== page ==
Laura Matthews has brought her daughters Adi and Emily to Library programs for as long as she can remember. The girls are homeschooled, and they particularly appreciate the monthly Homeschool Adventures series at the Mint Hill location, where they interact regularly with other families and explore new topics.
Last month, Homeschool Adventures celebrated National Braille Month with Braille bingo, a discussion about visual impairments and Louis Braille, and some practice using Braille to write familiar words. For the Matthews family, the subject unexpectedly hit home.
“My nephew is blind, and the girls typically communicate with him via telephone or in-person visits. After this program, it was like a light bulb went off for all of us. They became very excited about writing to their cousin using Braille.” They began by writing a letter, and then used a letter chart from the Library to translate their words into Braille letters, written on paper. They carefully squeezed a drop of glue onto each dot, and then placed tiny beads onto each dollop with tweezers. “It was tedious, but it turned out amazing. In addition to practicing writing and language skills, the girls practiced their hand-eye coordination – and it was a lesson in patience for all of us! Best of all, their cousin loved it and learning Braille is something they can develop together.”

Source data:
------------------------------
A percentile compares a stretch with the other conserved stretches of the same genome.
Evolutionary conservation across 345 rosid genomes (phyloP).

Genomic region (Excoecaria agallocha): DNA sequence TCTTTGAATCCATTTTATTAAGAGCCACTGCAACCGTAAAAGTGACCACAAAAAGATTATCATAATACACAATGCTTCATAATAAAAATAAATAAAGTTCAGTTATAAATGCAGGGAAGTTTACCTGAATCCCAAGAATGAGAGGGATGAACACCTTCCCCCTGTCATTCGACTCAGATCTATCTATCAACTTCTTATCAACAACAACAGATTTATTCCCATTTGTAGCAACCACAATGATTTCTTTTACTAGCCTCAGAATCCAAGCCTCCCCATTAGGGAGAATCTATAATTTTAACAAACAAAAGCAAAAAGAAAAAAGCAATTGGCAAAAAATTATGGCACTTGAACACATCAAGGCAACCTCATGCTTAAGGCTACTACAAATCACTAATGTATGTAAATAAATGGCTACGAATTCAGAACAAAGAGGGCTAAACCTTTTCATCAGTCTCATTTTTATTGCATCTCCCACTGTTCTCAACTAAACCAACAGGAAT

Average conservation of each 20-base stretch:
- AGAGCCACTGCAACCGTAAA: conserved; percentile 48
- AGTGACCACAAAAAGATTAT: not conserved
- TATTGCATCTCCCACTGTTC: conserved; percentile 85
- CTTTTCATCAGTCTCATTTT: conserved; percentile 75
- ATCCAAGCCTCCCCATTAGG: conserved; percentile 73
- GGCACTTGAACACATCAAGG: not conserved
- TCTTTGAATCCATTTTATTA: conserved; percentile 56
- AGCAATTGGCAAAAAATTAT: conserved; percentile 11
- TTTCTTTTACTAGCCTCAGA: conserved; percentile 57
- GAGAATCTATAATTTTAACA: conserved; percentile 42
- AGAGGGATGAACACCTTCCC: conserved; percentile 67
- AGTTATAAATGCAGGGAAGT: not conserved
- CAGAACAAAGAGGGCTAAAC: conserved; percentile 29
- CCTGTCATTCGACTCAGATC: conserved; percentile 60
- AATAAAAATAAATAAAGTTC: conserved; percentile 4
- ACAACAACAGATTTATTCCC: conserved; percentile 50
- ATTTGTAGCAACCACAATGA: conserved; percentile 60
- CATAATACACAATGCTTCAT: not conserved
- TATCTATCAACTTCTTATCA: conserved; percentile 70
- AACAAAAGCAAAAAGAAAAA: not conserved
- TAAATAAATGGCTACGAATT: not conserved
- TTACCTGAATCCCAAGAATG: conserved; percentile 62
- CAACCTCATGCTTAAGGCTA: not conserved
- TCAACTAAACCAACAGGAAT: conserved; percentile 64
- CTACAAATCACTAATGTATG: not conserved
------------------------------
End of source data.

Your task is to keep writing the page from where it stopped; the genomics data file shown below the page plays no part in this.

Next, the girls are reading a book about Helen Keller and continuing to research blindness and Braille. Laura appreciates that the Library program begins with facts about the monthly subject, and then proceeds with activities and research projects. This is similar to her approach to homeschooling, which is driven by her children’s interests. Because of their personal connection, this subject has sparked an exciting curriculum unit for the girls – and a deeper understanding of their cousin’s experience - that Laura never anticipated.
Melanie Lewis, the Mint Hill children’s librarian who develops Homeschool Adventures with colleague Emily Neal, is just as excited. “I love it when a family comes to a program without any expectations, and they leave with new ideas and the resources and motivation to learn more. I just thought this would be an interesting topic for the month, but for this family it turned out to be so much more.”